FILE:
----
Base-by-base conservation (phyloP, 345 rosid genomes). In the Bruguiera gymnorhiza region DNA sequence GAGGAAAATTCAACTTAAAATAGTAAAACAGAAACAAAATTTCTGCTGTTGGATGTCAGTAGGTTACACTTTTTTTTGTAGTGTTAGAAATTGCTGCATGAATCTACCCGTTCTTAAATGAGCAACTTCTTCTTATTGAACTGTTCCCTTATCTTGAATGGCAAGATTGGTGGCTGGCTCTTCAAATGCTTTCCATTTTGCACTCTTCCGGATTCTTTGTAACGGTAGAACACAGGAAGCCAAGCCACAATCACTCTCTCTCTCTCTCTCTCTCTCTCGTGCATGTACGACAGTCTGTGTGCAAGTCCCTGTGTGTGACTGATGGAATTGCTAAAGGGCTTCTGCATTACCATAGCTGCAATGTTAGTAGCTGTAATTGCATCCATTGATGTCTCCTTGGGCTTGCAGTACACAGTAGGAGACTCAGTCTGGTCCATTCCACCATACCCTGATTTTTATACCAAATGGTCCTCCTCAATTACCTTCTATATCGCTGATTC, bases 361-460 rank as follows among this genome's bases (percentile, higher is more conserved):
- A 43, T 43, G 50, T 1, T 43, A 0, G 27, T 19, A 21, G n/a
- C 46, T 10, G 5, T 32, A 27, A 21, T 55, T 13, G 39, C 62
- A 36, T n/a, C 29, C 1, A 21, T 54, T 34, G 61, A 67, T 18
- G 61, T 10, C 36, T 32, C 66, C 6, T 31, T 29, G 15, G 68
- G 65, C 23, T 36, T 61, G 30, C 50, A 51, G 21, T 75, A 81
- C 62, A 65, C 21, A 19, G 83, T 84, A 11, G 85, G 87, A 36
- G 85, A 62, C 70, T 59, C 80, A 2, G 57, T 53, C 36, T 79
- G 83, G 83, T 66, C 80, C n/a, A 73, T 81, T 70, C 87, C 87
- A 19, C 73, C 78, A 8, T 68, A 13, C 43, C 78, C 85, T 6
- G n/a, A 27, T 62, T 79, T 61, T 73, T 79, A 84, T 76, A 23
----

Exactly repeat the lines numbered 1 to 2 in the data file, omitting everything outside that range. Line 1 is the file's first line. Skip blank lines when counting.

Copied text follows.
Base-by-base conservation (phyloP, 345 rosid genomes). In the Bruguiera gymnorhiza region DNA sequence GAGGAAAATTCAACTTAAAATAGTAAAACAGAAACAAAATTTCTGCTGTTGGATGTCAGTAGGTTACACTTTTTTTTGTAGTGTTAGAAATTGCTGCATGAATCTACCCGTTCTTAAATGAGCAACTTCTTCTTATTGAACTGTTCCCTTATCTTGAATGGCAAGATTGGTGGCTGGCTCTTCAAATGCTTTCCATTTTGCACTCTTCCGGATTCTTTGTAACGGTAGAACACAGGAAGCCAAGCCACAATCACTCTCTCTCTCTCTCTCTCTCTCTCGTGCATGTACGACAGTCTGTGTGCAAGTCCCTGTGTGTGACTGATGGAATTGCTAAAGGGCTTCTGCATTACCATAGCTGCAATGTTAGTAGCTGTAATTGCATCCATTGATGTCTCCTTGGGCTTGCAGTACACAGTAGGAGACTCAGTCTGGTCCATTCCACCATACCCTGATTTTTATACCAAATGGTCCTCCTCAATTACCTTCTATATCGCTGATTC, bases 361-460 rank as follows among this genome's bases (percentile, higher is more conserved):
- A 43, T 43, G 50, T 1, T 43, A 0, G 27, T 19, A 21, G n/a